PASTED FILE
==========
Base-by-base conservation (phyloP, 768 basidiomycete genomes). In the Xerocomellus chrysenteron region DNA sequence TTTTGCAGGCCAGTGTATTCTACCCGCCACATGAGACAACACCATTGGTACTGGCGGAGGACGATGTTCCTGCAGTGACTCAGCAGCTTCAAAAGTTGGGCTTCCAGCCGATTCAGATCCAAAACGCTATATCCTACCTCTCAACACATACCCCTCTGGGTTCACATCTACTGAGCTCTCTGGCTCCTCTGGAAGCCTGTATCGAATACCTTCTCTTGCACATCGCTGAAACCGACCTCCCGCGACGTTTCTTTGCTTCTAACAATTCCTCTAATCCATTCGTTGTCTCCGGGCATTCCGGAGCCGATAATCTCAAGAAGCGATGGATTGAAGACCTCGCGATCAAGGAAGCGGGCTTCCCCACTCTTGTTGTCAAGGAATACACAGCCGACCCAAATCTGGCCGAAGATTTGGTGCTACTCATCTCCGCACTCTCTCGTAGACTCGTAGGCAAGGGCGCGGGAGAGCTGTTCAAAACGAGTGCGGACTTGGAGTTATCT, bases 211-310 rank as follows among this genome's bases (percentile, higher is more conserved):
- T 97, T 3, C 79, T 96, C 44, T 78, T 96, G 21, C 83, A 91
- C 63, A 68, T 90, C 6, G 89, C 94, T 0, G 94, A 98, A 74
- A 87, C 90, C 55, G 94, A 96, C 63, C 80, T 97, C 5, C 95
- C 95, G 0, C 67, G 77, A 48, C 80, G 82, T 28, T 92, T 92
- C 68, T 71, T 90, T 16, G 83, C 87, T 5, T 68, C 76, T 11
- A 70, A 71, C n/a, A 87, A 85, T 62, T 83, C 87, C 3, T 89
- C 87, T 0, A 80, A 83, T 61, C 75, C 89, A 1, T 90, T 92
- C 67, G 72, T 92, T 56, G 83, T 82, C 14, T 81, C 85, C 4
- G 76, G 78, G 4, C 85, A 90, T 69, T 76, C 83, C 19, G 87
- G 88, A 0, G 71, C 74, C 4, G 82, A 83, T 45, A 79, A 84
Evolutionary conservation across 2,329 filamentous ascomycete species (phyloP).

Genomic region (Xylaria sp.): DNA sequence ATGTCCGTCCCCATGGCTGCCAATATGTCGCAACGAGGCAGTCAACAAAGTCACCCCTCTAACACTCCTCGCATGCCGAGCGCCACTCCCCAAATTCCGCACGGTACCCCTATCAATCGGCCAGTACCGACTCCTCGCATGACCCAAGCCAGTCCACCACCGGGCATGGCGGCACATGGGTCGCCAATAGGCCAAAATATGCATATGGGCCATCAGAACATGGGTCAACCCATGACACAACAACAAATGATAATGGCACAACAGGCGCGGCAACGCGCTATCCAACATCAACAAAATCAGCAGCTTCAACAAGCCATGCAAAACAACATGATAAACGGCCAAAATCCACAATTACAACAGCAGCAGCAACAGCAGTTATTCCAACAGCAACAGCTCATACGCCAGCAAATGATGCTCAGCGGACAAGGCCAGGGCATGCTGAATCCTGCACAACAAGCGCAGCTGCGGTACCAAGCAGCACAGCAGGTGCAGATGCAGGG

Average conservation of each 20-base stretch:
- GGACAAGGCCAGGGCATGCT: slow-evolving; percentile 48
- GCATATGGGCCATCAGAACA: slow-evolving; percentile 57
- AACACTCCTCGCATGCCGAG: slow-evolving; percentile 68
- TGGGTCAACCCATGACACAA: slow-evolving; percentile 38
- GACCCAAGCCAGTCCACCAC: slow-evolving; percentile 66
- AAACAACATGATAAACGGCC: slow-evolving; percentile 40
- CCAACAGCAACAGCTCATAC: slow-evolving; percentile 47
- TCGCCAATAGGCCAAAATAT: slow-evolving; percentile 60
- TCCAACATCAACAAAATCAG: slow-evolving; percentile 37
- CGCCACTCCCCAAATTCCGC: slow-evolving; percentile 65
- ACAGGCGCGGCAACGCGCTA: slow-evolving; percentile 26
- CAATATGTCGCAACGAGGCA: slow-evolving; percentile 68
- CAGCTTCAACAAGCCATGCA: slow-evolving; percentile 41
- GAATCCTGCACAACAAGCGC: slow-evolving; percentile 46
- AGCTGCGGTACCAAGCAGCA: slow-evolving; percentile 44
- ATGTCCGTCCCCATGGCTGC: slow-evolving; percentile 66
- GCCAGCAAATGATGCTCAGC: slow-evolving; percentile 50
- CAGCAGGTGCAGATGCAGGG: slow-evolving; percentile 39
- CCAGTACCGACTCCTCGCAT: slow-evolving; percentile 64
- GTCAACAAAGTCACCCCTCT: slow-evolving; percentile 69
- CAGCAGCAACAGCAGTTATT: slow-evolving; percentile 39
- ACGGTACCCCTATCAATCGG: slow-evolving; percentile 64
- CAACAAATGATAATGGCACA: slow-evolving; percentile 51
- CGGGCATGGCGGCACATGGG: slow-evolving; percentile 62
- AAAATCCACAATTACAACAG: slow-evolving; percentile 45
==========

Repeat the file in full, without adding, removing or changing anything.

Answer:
Base-by-base conservation (phyloP, 768 basidiomycete genomes). In the Xerocomellus chrysenteron region DNA sequence TTTTGCAGGCCAGTGTATTCTACCCGCCACATGAGACAACACCATTGGTACTGGCGGAGGACGATGTTCCTGCAGTGACTCAGCAGCTTCAAAAGTTGGGCTTCCAGCCGATTCAGATCCAAAACGCTATATCCTACCTCTCAACACATACCCCTCTGGGTTCACATCTACTGAGCTCTCTGGCTCCTCTGGAAGCCTGTATCGAATACCTTCTCTTGCACATCGCTGAAACCGACCTCCCGCGACGTTTCTTTGCTTCTAACAATTCCTCTAATCCATTCGTTGTCTCCGGGCATTCCGGAGCCGATAATCTCAAGAAGCGATGGATTGAAGACCTCGCGATCAAGGAAGCGGGCTTCCCCACTCTTGTTGTCAAGGAATACACAGCCGACCCAAATCTGGCCGAAGATTTGGTGCTACTCATCTCCGCACTCTCTCGTAGACTCGTAGGCAAGGGCGCGGGAGAGCTGTTCAAAACGAGTGCGGACTTGGAGTTATCT, bases 211-310 rank as follows among this genome's bases (percentile, higher is more conserved):
- T 97, T 3, C 79, T 96, C 44, T 78, T 96, G 21, C 83, A 91
- C 63, A 68, T 90, C 6, G 89, C 94, T 0, G 94, A 98, A 74
- A 87, C 90, C 55, G 94, A 96, C 63, C 80, T 97, C 5, C 95
- C 95, G 0, C 67, G 77, A 48, C 80, G 82, T 28, T 92, T 92
- C 68, T 71, T 90, T 16, G 83, C 87, T 5, T 68, C 76, T 11
- A 70, A 71, C n/a, A 87, A 85, T 62, T 83, C 87, C 3, T 89
- C 87, T 0, A 80, A 83, T 61, C 75, C 89, A 1, T 90, T 92
- C 67, G 72, T 92, T 56, G 83, T 82, C 14, T 81, C 85, C 4
- G 76, G 78, G 4, C 85, A 90, T 69, T 76, C 83, C 19, G 87
- G 88, A 0, G 71, C 74, C 4, G 82, A 83, T 45, A 79, A 84
Evolutionary conservation across 2,329 filamentous ascomycete species (phyloP).

Genomic region (Xylaria sp.): DNA sequence ATGTCCGTCCCCATGGCTGCCAATATGTCGCAACGAGGCAGTCAACAAAGTCACCCCTCTAACACTCCTCGCATGCCGAGCGCCACTCCCCAAATTCCGCACGGTACCCCTATCAATCGGCCAGTACCGACTCCTCGCATGACCCAAGCCAGTCCACCACCGGGCATGGCGGCACATGGGTCGCCAATAGGCCAAAATATGCATATGGGCCATCAGAACATGGGTCAACCCATGACACAACAACAAATGATAATGGCACAACAGGCGCGGCAACGCGCTATCCAACATCAACAAAATCAGCAGCTTCAACAAGCCATGCAAAACAACATGATAAACGGCCAAAATCCACAATTACAACAGCAGCAGCAACAGCAGTTATTCCAACAGCAACAGCTCATACGCCAGCAAATGATGCTCAGCGGACAAGGCCAGGGCATGCTGAATCCTGCACAACAAGCGCAGCTGCGGTACCAAGCAGCACAGCAGGTGCAGATGCAGGG

Average conservation of each 20-base stretch:
- GGACAAGGCCAGGGCATGCT: slow-evolving; percentile 48
- GCATATGGGCCATCAGAACA: slow-evolving; percentile 57
- AACACTCCTCGCATGCCGAG: slow-evolving; percentile 68
- TGGGTCAACCCATGACACAA: slow-evolving; percentile 38
- GACCCAAGCCAGTCCACCAC: slow-evolving; percentile 66
- AAACAACATGATAAACGGCC: slow-evolving; percentile 40
- CCAACAGCAACAGCTCATAC: slow-evolving; percentile 47
- TCGCCAATAGGCCAAAATAT: slow-evolving; percentile 60
- TCCAACATCAACAAAATCAG: slow-evolving; percentile 37
- CGCCACTCCCCAAATTCCGC: slow-evolving; percentile 65
- ACAGGCGCGGCAACGCGCTA: slow-evolving; percentile 26
- CAATATGTCGCAACGAGGCA: slow-evolving; percentile 68
- CAGCTTCAACAAGCCATGCA: slow-evolving; percentile 41
- GAATCCTGCACAACAAGCGC: slow-evolving; percentile 46
- AGCTGCGGTACCAAGCAGCA: slow-evolving; percentile 44
- ATGTCCGTCCCCATGGCTGC: slow-evolving; percentile 66
- GCCAGCAAATGATGCTCAGC: slow-evolving; percentile 50
- CAGCAGGTGCAGATGCAGGG: slow-evolving; percentile 39
- CCAGTACCGACTCCTCGCAT: slow-evolving; percentile 64
- GTCAACAAAGTCACCCCTCT: slow-evolving; percentile 69
- CAGCAGCAACAGCAGTTATT: slow-evolving; percentile 39
- ACGGTACCCCTATCAATCGG: slow-evolving; percentile 64
- CAACAAATGATAATGGCACA: slow-evolving; percentile 51
- CGGGCATGGCGGCACATGGG: slow-evolving; percentile 62
- AAAATCCACAATTACAACAG: slow-evolving; percentile 45